Sunday, March 20, 2005

My Journal: 20-Mar-2005

I took one of my favorite walks on Plum Island yesterday. I parked the car at Hellcat Swamp, the last parking lot accessible to the paved road. I then continued by foot on the dirt road, which was pockmarked with potholes, helping to slow down any passing cars. There’s a quiet land of small trees and sand on one side and dunes on the other. About a half mile down the road, there’s an access road for the Pines Trail, but the road was still drifted with snow. It was easy to walk on though. In the field bordering it were four deer grazing. One lifted its head as I walked parallel to it but at least fifty yards distant. Then she continued her grazing, satisfied that I presented no clear and present danger. I took the lesson in hand, remembering it on the way back when some cars sped down the road despite the battlefield condition. But that was later and this was now.

I hit the Pines Trail. A woman walking past me told me that there was an owl in the pines, although she had not seen it. But the sound was clear. Which reminded me that too often we limit our reality to sight only. The other senses depict other dimensions of the real. To live by sight only is to inhabit a one-dimensional world. I’d say one dimensional out of five, but I suspect there’s at least one other sense, that extra-sensory one, that most of us seldom acknowledge. I stopped at the viewing platform, and sat on the bench, and soaked up the spring sun. The marsh extended miles ahead of me and the bay sparkled blue in the distance. A woman came to the platform about ten minutes later, laughing that I had found her secret place. We exchanged some pleasantries then each returned to the solitude. Mine was a bit forced though, trying to recover the moment. It’s interesting how one silent stranger can overwhelm my sense of privacy. I stayed for another ten minutes then bequeathed the spot to her, and continued on the Pines Trail.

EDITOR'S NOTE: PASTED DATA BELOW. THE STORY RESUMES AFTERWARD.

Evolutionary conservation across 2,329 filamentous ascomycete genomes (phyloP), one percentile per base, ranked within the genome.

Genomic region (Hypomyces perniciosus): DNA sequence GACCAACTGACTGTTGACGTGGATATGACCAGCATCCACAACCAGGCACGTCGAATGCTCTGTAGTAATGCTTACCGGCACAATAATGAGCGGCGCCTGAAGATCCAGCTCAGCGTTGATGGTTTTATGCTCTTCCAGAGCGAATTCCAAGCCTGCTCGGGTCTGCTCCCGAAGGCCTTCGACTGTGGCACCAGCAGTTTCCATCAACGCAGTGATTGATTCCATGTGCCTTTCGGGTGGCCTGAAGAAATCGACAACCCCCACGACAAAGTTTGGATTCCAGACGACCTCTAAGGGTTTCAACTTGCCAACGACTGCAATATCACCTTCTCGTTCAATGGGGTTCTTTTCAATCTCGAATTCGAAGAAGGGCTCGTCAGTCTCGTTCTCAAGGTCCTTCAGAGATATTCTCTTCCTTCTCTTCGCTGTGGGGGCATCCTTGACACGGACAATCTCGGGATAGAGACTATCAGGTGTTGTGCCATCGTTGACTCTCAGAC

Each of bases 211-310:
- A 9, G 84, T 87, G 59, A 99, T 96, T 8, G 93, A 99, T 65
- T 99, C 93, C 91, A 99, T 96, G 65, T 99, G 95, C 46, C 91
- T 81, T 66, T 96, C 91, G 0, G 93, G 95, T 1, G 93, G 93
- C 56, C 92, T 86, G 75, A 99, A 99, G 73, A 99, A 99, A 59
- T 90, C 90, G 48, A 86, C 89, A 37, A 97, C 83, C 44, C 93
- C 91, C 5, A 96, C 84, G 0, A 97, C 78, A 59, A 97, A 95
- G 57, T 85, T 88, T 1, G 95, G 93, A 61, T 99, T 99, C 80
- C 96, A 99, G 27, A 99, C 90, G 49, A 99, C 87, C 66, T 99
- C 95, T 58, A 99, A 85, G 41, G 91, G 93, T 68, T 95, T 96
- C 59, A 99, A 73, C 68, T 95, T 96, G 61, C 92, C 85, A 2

I neither heard nor saw an owl. I trespassed the fifteen feet from trail to road on US property, although the footprints in the snow indicated that I hadn’t been the first. About fifty yards further south, I came to the boardwalk leading to the ocean. I walked through the dunes, sitting for a moment to breathe in the desert winds. Then I walked to the beach. Very low tide. I walked about a quarter mile north, and then returned. Walking north, one sees Plum Island stretch ahead, as well as Salisbury and Hampton, and in the distant, Mt Agamenticus in York, Maine. Walking south, one sees the sweep of Cape Anne capped off by the granite headland of Halibut Point. To the east of course is Atlantic. Its waves were small but strong enough to create their own world. One thing I like about walking the beach is the fact the ocean drowns out all other sounds. Its reality becomes yours and none other.

I retraced my steps for the way back. A great walk that passes through many different worlds. Early spring presents its wilderness untouched yet by most, and we become early pioneers of that new world. In the coming months comes the rest of civilization. Or at least more cars, walkers, and beachgoers. But I got in the car and drove back to civilization. I had forgotten the first law of distance walking. Bring liquids. I bought a quart of Gatorade and drove home.

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